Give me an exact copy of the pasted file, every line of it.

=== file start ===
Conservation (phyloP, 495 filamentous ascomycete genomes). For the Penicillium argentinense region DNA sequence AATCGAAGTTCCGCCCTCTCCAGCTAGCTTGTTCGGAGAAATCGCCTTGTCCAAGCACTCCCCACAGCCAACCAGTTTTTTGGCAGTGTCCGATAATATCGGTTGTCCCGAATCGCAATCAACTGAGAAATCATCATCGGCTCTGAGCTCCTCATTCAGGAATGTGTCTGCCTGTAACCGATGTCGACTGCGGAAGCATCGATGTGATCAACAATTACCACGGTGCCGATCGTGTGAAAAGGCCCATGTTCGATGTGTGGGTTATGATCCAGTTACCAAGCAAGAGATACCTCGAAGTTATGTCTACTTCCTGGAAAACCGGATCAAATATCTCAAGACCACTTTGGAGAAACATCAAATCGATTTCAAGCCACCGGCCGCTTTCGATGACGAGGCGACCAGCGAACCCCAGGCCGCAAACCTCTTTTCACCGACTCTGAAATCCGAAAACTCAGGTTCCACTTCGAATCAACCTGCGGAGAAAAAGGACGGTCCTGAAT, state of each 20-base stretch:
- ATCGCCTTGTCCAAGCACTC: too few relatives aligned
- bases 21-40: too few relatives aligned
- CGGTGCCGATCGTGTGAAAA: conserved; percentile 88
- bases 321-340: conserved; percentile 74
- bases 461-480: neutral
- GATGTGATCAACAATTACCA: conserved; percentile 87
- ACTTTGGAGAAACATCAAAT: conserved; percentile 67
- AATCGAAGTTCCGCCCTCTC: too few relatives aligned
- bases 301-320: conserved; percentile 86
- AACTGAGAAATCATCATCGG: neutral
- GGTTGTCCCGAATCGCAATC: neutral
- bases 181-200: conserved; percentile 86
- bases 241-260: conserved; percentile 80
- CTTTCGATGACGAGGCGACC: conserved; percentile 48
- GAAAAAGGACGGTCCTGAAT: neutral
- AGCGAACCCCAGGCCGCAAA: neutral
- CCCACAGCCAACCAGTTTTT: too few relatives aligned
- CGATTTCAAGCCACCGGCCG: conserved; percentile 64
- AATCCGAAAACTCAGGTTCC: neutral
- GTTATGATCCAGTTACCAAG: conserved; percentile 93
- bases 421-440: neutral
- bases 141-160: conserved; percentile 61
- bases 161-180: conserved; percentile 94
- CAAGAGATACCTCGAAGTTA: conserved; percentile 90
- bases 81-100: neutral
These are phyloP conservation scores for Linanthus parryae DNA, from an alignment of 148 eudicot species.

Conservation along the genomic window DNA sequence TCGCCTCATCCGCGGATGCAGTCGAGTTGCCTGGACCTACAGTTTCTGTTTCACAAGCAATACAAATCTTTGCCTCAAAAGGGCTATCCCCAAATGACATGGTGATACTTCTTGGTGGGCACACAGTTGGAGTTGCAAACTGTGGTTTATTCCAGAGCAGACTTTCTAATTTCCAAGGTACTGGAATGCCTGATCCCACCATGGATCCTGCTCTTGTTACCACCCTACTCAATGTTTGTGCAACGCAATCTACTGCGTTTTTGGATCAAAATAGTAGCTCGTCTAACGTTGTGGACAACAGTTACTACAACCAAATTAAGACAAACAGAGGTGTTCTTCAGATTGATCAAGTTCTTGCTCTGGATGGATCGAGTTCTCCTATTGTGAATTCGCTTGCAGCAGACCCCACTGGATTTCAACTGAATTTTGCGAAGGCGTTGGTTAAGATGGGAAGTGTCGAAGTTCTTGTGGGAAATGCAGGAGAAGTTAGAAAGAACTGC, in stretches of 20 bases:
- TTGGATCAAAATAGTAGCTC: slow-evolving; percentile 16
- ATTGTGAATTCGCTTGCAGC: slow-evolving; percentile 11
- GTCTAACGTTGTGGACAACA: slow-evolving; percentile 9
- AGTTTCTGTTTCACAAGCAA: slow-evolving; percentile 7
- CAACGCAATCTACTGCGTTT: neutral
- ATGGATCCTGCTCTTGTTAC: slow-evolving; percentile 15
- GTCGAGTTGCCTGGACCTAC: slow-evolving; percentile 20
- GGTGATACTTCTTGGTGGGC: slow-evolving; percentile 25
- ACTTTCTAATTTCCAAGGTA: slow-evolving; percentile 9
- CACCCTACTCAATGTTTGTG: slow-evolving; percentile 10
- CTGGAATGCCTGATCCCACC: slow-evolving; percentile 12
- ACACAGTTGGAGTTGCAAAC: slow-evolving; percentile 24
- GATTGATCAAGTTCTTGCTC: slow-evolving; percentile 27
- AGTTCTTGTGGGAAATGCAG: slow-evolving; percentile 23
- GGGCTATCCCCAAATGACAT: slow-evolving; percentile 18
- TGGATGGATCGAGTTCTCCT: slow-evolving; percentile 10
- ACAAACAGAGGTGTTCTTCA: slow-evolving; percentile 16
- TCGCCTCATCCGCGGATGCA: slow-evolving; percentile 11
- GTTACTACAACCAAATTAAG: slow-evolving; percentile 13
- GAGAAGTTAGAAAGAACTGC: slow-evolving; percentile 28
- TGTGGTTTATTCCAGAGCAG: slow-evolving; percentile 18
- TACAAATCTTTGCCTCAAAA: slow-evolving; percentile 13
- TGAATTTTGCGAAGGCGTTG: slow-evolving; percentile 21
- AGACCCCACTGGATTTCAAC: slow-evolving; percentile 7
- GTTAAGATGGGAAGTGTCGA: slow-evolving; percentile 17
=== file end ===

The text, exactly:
Conservation (phyloP, 495 filamentous ascomycete genomes). For the Penicillium argentinense region DNA sequence AATCGAAGTTCCGCCCTCTCCAGCTAGCTTGTTCGGAGAAATCGCCTTGTCCAAGCACTCCCCACAGCCAACCAGTTTTTTGGCAGTGTCCGATAATATCGGTTGTCCCGAATCGCAATCAACTGAGAAATCATCATCGGCTCTGAGCTCCTCATTCAGGAATGTGTCTGCCTGTAACCGATGTCGACTGCGGAAGCATCGATGTGATCAACAATTACCACGGTGCCGATCGTGTGAAAAGGCCCATGTTCGATGTGTGGGTTATGATCCAGTTACCAAGCAAGAGATACCTCGAAGTTATGTCTACTTCCTGGAAAACCGGATCAAATATCTCAAGACCACTTTGGAGAAACATCAAATCGATTTCAAGCCACCGGCCGCTTTCGATGACGAGGCGACCAGCGAACCCCAGGCCGCAAACCTCTTTTCACCGACTCTGAAATCCGAAAACTCAGGTTCCACTTCGAATCAACCTGCGGAGAAAAAGGACGGTCCTGAAT, state of each 20-base stretch:
- ATCGCCTTGTCCAAGCACTC: too few relatives aligned
- bases 21-40: too few relatives aligned
- CGGTGCCGATCGTGTGAAAA: conserved; percentile 88
- bases 321-340: conserved; percentile 74
- bases 461-480: neutral
- GATGTGATCAACAATTACCA: conserved; percentile 87
- ACTTTGGAGAAACATCAAAT: conserved; percentile 67
- AATCGAAGTTCCGCCCTCTC: too few relatives aligned
- bases 301-320: conserved; percentile 86
- AACTGAGAAATCATCATCGG: neutral
- GGTTGTCCCGAATCGCAATC: neutral
- bases 181-200: conserved; percentile 86
- bases 241-260: conserved; percentile 80
- CTTTCGATGACGAGGCGACC: conserved; percentile 48
- GAAAAAGGACGGTCCTGAAT: neutral
- AGCGAACCCCAGGCCGCAAA: neutral
- CCCACAGCCAACCAGTTTTT: too few relatives aligned
- CGATTTCAAGCCACCGGCCG: conserved; percentile 64
- AATCCGAAAACTCAGGTTCC: neutral
- GTTATGATCCAGTTACCAAG: conserved; percentile 93
- bases 421-440: neutral
- bases 141-160: conserved; percentile 61
- bases 161-180: conserved; percentile 94
- CAAGAGATACCTCGAAGTTA: conserved; percentile 90
- bases 81-100: neutral
These are phyloP conservation scores for Linanthus parryae DNA, from an alignment of 148 eudicot species.

Conservation along the genomic window DNA sequence TCGCCTCATCCGCGGATGCAGTCGAGTTGCCTGGACCTACAGTTTCTGTTTCACAAGCAATACAAATCTTTGCCTCAAAAGGGCTATCCCCAAATGACATGGTGATACTTCTTGGTGGGCACACAGTTGGAGTTGCAAACTGTGGTTTATTCCAGAGCAGACTTTCTAATTTCCAAGGTACTGGAATGCCTGATCCCACCATGGATCCTGCTCTTGTTACCACCCTACTCAATGTTTGTGCAACGCAATCTACTGCGTTTTTGGATCAAAATAGTAGCTCGTCTAACGTTGTGGACAACAGTTACTACAACCAAATTAAGACAAACAGAGGTGTTCTTCAGATTGATCAAGTTCTTGCTCTGGATGGATCGAGTTCTCCTATTGTGAATTCGCTTGCAGCAGACCCCACTGGATTTCAACTGAATTTTGCGAAGGCGTTGGTTAAGATGGGAAGTGTCGAAGTTCTTGTGGGAAATGCAGGAGAAGTTAGAAAGAACTGC, in stretches of 20 bases:
- TTGGATCAAAATAGTAGCTC: slow-evolving; percentile 16
- ATTGTGAATTCGCTTGCAGC: slow-evolving; percentile 11
- GTCTAACGTTGTGGACAACA: slow-evolving; percentile 9
- AGTTTCTGTTTCACAAGCAA: slow-evolving; percentile 7
- CAACGCAATCTACTGCGTTT: neutral
- ATGGATCCTGCTCTTGTTAC: slow-evolving; percentile 15
- GTCGAGTTGCCTGGACCTAC: slow-evolving; percentile 20
- GGTGATACTTCTTGGTGGGC: slow-evolving; percentile 25
- ACTTTCTAATTTCCAAGGTA: slow-evolving; percentile 9
- CACCCTACTCAATGTTTGTG: slow-evolving; percentile 10
- CTGGAATGCCTGATCCCACC: slow-evolving; percentile 12
- ACACAGTTGGAGTTGCAAAC: slow-evolving; percentile 24
- GATTGATCAAGTTCTTGCTC: slow-evolving; percentile 27
- AGTTCTTGTGGGAAATGCAG: slow-evolving; percentile 23
- GGGCTATCCCCAAATGACAT: slow-evolving; percentile 18
- TGGATGGATCGAGTTCTCCT: slow-evolving; percentile 10
- ACAAACAGAGGTGTTCTTCA: slow-evolving; percentile 16
- TCGCCTCATCCGCGGATGCA: slow-evolving; percentile 11
- GTTACTACAACCAAATTAAG: slow-evolving; percentile 13
- GAGAAGTTAGAAAGAACTGC: slow-evolving; percentile 28
- TGTGGTTTATTCCAGAGCAG: slow-evolving; percentile 18
- TACAAATCTTTGCCTCAAAA: slow-evolving; percentile 13
- TGAATTTTGCGAAGGCGTTG: slow-evolving; percentile 21
- AGACCCCACTGGATTTCAAC: slow-evolving; percentile 7
- GTTAAGATGGGAAGTGTCGA: slow-evolving; percentile 17